Posts Tagged ‘Sol LeWitt’

Charles Gaines and Sol LeWitt at Paula Cooper NYC

Sol LeWitt. 12x12x1 TO 2x2x6, 1990; painted wood; 99x7x57 ½ in. Courtesy of Paula Cooper Gallery, New York. Photo: Steven Probert.

Two shows at Paula Cooper—Sol LeWitt: Wall Drawing 564 and Charles Gaines: Notes on Social Justice—knowingly nod at each other from their respective spaces across West Twenty-First Street. Wall Drawing 564: Complex forms with color ink washes superimposed (1988) holds court in Cooper’s large, dramatic exhibition hall surrounded by roughly contemporaneous structures and works on paper, and the immersive drawing exhibits LeWitt’s sustained interest in the grid[…..]

Postscript: An Ambitious Take on Conceptual Art and Writing at the Power Plant

Kenneth Goldsmith, Soliloquy, 1996.

Upon entering Toronto’s Power Plant Contemporary Art Gallery to see Postscript: Writing After Conceptual Art, the viewer is immediately confronted by a raucous wash of sonorous elements. Over fifty artists and conceptual writers occupy the gallery space; canonical works from Andy Warhol, Sol LeWitt, Marcel Broodthaers, Carl Andre, and Dan Graham are nestled among pieces by contemporary practitioners, contributing to the sense of saturation. Originally curated[…..]

On View This Summer at MoMA PS1

MoMA PS1 is an art institution reputable for its exhibitions and events that inspire an unparalleled contemporary dialogue in both the United States and internationally. It’s building – a recovered and repurposed public schoolhouse – alone commands a stamp of novelty. The exterior recalls an architectural era that predates the now ubiquitous rolling glass façades with its sumptuous terra cotta bricks and ornate eaves. It’s interior has[…..]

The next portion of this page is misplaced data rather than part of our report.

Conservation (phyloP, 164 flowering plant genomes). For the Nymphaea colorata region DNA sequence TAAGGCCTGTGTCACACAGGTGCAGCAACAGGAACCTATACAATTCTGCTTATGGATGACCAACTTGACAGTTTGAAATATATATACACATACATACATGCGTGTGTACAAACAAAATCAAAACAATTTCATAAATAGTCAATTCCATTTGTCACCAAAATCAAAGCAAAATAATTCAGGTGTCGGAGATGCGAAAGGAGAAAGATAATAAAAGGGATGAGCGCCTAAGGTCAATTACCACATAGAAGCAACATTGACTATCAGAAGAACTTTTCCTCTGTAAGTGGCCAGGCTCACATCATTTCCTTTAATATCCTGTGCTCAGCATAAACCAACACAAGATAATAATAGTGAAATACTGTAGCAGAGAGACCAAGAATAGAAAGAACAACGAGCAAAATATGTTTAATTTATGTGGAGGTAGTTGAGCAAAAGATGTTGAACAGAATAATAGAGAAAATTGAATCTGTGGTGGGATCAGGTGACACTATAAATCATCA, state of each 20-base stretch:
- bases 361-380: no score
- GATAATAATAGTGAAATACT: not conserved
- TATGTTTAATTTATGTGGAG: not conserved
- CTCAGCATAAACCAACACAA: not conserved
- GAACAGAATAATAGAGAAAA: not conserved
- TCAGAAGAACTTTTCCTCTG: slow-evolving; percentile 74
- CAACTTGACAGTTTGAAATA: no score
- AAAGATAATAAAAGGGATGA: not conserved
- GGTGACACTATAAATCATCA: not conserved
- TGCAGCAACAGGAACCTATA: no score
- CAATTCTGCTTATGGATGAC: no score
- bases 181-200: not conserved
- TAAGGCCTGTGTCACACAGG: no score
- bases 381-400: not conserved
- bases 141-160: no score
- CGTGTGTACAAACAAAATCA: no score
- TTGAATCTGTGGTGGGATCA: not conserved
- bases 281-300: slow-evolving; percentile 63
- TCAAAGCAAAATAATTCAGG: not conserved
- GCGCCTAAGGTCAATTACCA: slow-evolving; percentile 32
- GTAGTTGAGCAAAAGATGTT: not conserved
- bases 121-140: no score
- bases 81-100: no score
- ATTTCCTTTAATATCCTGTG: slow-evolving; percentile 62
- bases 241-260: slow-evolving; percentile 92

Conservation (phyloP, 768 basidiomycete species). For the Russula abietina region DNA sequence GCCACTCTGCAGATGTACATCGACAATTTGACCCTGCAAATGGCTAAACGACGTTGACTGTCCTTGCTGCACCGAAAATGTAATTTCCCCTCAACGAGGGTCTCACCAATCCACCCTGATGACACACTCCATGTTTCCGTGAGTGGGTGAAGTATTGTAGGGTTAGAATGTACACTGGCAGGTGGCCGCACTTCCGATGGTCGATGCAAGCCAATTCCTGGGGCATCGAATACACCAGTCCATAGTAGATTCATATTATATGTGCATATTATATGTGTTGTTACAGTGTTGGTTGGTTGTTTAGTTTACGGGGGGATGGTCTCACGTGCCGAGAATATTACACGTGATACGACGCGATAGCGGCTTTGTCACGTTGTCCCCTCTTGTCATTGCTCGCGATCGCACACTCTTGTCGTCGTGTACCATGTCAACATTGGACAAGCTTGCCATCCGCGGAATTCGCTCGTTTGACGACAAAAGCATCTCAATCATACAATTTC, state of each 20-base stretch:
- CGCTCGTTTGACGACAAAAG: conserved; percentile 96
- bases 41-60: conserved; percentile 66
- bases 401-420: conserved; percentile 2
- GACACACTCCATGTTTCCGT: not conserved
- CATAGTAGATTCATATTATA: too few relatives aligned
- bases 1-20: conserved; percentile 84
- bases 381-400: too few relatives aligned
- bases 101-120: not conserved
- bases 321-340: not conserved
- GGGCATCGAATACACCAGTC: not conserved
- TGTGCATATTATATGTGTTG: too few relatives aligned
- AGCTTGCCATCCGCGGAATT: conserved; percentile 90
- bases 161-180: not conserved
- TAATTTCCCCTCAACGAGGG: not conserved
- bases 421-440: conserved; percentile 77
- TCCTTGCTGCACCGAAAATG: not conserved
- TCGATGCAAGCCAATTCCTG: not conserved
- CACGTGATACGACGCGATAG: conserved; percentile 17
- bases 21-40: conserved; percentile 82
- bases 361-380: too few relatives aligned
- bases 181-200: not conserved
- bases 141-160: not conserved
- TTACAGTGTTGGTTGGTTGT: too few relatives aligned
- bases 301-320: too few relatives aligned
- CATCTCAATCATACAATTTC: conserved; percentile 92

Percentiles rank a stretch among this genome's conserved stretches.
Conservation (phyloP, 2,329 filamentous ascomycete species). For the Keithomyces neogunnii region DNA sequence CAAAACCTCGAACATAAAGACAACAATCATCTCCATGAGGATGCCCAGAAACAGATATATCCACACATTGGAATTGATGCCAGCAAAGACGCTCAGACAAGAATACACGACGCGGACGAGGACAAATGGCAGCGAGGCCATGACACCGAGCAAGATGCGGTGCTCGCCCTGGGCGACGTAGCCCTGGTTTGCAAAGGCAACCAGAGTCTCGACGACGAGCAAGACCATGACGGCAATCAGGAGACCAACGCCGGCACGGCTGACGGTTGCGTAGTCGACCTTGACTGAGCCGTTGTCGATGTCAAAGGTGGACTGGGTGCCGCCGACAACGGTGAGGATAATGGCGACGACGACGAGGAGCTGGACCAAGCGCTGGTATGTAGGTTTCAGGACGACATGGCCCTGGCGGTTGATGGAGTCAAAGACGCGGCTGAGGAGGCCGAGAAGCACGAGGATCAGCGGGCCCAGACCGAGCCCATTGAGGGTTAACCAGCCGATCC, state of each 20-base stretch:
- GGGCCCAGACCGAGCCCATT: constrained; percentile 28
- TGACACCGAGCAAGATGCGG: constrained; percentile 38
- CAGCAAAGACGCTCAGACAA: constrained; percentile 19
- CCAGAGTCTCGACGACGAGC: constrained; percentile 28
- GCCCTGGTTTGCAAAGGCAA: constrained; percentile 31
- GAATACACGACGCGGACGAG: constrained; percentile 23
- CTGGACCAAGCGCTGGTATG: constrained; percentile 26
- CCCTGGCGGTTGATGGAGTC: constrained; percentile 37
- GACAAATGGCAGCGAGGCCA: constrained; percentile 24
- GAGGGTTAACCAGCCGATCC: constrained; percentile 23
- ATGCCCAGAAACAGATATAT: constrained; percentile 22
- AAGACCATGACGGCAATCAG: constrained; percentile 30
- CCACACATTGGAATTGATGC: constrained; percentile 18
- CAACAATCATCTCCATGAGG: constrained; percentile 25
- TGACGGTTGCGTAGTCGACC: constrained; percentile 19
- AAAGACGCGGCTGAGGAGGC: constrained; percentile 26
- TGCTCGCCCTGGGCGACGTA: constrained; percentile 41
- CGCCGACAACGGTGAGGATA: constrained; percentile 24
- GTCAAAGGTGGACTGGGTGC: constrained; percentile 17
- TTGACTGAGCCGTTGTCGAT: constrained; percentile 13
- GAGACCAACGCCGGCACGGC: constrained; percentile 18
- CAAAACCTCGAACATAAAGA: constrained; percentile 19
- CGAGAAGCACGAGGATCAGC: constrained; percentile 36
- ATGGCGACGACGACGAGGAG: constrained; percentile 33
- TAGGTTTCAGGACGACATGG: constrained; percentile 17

Need Not Be Made

In the beginning was the Word, and the Word was with God, and the Word was God. —John 1:1 I don’t recall when I realized just how weirdly powerful the first sentence of the Gospel according to John is, but I remember that it was a thrilling experience. That short phrase contained a startling revelation: God was language.  It seems unnecessary to unpack this phrase[…..]

Serial Killers

The serial artist does not attempt to produce a beautiful or mysterious object but functions merely as a clerk cataloging the results of his premise. – Sol Lewitt Operating on logical relationships that rule out unpredictability, seriality, as Jean Baudrillard argued in decades past, is a phenomenon inextricably tied to industrial production and modernity. To those who live in the twenty-first century some half a[…..]

Young Eva’s “Ghastly Visages”

L.A. Expanded: Notes from the West Coast A weekly column by Catherine Wagley There are many ways to mask yourself, some more effective than others, and artists—the good ones—venture further into the business of masking than most. They’re also deep into unmasking, balancing the urge to reveal with the need to conceal. This is a more pragmatic than emotional project; even if artists tend to[…..]

Peter Peri at Bartolomi Gallery

Bortolami Gallery in New York City is currently featuring works by London based artist Peter Peri.  Peri’s show, which includes drawings, sculptures, and paintings, revolves around three figurative themes:  head, seated man, and reclining woman.  Although Peri uses these themes in each medium, his execution in each material is startlingly different.  The level of obsession and detail in the fine drawings which are created through[…..]